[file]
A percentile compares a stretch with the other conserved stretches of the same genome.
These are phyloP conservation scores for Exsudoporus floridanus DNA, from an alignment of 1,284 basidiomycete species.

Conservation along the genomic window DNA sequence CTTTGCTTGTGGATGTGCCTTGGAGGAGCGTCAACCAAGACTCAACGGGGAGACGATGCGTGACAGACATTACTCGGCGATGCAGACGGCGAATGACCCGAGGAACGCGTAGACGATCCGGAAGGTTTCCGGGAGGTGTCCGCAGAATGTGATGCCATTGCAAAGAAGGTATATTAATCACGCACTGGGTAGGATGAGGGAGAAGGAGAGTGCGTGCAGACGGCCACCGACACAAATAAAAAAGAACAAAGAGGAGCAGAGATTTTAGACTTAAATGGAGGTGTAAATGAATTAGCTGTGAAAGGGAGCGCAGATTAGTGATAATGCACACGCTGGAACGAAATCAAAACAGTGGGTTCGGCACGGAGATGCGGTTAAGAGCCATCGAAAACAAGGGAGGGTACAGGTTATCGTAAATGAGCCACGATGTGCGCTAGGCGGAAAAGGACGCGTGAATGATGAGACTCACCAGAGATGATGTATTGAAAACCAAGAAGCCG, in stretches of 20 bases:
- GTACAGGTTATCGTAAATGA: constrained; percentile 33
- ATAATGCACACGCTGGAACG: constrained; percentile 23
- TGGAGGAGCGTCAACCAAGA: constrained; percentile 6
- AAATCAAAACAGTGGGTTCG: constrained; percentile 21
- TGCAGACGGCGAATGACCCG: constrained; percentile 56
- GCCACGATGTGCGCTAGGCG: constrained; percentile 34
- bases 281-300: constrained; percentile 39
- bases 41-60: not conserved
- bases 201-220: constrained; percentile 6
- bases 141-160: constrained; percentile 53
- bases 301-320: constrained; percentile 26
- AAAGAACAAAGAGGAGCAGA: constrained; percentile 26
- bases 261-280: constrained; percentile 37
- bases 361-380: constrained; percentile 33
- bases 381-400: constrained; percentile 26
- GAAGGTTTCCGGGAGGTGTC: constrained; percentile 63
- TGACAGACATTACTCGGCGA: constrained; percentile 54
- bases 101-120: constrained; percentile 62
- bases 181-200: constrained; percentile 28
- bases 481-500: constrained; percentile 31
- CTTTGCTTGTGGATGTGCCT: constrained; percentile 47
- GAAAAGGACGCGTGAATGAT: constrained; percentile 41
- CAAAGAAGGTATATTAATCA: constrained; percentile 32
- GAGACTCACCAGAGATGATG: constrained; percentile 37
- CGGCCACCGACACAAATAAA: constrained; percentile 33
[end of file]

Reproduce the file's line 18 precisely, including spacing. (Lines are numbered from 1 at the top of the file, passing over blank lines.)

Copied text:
- bases 381-400: constrained; percentile 26